voila, high strength laminate .
                      repeat join sections together.


                      • #12
                        This is gonna be for the dome TMT?? As the basis for a shape don't forget chicken wire, you can pull into some quaint shapes to get a rough outline. Another material to use other than the glass mats and cloths are materials like cottons and man mades as a covering base.

                        Have "Skinned" many model A/C fusegalges with Silk rather than Glasses, in the event of a crash, the molding stays like a bag rather than splits, - makes it easier to pick the bits up. You still have to ensure it's "Wetted" all the way through just like Glass and it works for both Polyesters and Epoxies.

                        Regards Ian.
                        You might not like what I say,but that doesn't mean I'm wrong.


                        • #13
                          Originally posted by Teenage_Machinist
                          An additional advantage of epoxy is that it is MUCH less toxic, non volatile, etc.
                          Really ?

                          Polyester resin is much less toxic, yes it has the high V.O.C. of
                          the styrene thinner in it. But get some on your bare skin, and
                          it isn't nearly the toxicity as epoxy.

                          And as other have mentioned, epoxy (fumes which you really can't
                          smell, but are present in the liquid) can cause "sensitization" in
                          certain people, and when they come into contact (read, walk into
                          the room where epoxy resin was used in the last couple of days)
                          immediately break out in a rash.

                          Flammability is a whole 'nuther issue, it is not related to toxicity.


                          • #14
                            Just my fiberglass experiences

                            I learned about using polyester resin and cloth while a young aspiring surfer, living around Jacksonville beach, Florida. Since the hurricanes of the early 60's washed out about half a block of beach houses, the corps of engineers installed a granite bolder revetment the whole ten mile length of the beaches. This was fine for stopping erosion but it was hell on surfboards at high tide.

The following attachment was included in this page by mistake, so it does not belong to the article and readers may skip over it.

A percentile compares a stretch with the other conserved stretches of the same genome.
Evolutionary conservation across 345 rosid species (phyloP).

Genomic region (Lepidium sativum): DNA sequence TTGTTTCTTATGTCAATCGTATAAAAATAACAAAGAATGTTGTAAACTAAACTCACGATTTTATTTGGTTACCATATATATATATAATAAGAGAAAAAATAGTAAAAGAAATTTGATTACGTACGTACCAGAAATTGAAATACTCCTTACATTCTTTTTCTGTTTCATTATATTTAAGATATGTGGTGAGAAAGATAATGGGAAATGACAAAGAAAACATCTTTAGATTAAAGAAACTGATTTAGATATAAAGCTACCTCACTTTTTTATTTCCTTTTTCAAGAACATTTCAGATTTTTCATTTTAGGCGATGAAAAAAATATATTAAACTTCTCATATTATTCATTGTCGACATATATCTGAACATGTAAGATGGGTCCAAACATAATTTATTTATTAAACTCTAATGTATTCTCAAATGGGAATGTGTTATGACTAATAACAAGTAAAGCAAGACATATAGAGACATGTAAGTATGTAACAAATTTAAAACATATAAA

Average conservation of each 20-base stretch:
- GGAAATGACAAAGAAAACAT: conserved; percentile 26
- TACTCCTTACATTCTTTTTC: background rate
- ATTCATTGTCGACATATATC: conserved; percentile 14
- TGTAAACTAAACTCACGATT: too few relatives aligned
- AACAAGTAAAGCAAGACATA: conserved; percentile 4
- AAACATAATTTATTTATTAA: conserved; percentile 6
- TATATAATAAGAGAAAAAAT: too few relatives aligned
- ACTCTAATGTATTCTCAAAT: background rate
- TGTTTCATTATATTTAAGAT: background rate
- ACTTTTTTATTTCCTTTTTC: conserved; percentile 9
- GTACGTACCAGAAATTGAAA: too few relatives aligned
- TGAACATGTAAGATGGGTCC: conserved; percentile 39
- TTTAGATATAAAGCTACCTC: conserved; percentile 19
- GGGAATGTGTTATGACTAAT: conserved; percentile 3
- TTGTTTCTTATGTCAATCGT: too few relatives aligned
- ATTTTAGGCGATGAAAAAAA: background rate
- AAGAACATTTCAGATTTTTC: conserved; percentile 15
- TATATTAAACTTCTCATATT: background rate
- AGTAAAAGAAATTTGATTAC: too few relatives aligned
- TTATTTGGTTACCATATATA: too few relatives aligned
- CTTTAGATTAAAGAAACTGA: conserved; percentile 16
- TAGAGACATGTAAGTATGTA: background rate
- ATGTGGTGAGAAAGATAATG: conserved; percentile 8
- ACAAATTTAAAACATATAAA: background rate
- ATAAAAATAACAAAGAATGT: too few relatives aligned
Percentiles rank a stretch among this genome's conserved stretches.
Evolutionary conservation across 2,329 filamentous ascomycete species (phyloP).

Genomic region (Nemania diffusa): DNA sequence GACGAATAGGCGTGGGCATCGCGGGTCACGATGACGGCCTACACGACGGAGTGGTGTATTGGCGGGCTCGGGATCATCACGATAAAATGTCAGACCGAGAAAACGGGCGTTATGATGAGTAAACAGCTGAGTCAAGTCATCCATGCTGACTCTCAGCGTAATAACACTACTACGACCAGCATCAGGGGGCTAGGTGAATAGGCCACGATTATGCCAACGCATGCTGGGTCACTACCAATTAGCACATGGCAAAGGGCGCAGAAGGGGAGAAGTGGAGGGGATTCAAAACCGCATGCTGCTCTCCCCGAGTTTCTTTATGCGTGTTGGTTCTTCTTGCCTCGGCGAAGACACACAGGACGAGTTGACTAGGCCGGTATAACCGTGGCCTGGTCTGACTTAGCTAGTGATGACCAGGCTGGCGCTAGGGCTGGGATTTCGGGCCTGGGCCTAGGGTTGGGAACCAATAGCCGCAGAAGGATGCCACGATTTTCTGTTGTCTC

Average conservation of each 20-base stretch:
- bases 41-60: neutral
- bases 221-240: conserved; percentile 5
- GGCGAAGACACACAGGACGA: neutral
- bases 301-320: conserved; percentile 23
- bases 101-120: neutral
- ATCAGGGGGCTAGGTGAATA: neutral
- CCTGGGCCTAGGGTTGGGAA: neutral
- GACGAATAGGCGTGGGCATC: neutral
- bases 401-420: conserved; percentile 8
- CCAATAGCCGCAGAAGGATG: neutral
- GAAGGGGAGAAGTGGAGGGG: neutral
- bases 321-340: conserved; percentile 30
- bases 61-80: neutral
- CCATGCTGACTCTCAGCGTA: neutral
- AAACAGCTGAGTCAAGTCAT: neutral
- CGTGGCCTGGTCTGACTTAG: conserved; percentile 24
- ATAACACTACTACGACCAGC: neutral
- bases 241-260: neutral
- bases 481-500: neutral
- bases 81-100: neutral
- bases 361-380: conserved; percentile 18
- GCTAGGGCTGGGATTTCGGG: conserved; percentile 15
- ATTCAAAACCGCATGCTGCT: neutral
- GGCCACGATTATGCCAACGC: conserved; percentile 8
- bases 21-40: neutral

I learned, the hard way mostly, that resin is a sticky, nasty mess, as was mentioned/ until you learned the handful of tricks of the trade.

                            First, hardening rate of the catalyzed resin is very dependent on the thickness of the section to be laminated. If it is just a gell coat or is a thin coating use plenty of catalyst. The instructions on the can are pretty vague on the ratios so you will have to experiment a little bit.

                            Second, there are two types of resin used and they have a different purpose. Laminating resin is greenish in color and dries to a strong but somewhat flexible and waxy finish. This is what they use when laying up hulls of boats and such. Gell coat is a purplish color and dries smooth, clear, and hard as nails. If you are making something with a thickness of over, say, three eights of an inch, use the green stuff, sand when dry, and top off with a gell coat.

                            Third, sanding fiberglass is very hazardous to your health so use a respirator of decent quality. The secret to sanding down a rough surface and not going broke buying sandpaper is to reduce the speed of the drill or sander to about 10 rpm's and use the coarsest paper you can get. If the paper heats up the dust will melt into the paper making it useless. Finish sand with finer and finer grits at the same low speed until a reasonable surface is achieved. For a final sanding use wet and dry paper with plenty of water in succedingly finer grits down to about 600. You can also create a fine finish without sanding by applying a gel coat and using saran wrap as a squeegee.

                            Fourth, if you are moulding something, I believe the release agent of choice is something called polyvinyl alcohol. Much of this stuff can get found at marinas and boat manufacturers facilities

                            Fifth, if you need to build up a vertical surface, such as the splash well around where an outboard engine goes, you can get "milled glass fiber" to mix into the resin to make a putty consistency that will allow it to stand and not slump.

                            Last of all, when sanding, be sure to wear a long sleeve shirt and hat. That stuff will itch like hell for weeks if you get it on your skin, especially tender spots like the bottoms of your arms, Ask me how I know. You can wind duct tape backwards around your hand and pull some of it out of the skin but not all.

                            I wish I had some links to share but the EAA sites and boat builders sites should tell it good as any.

                            best of luck
                            Jim (KB4IVH)

                            Only fools abuse their tools.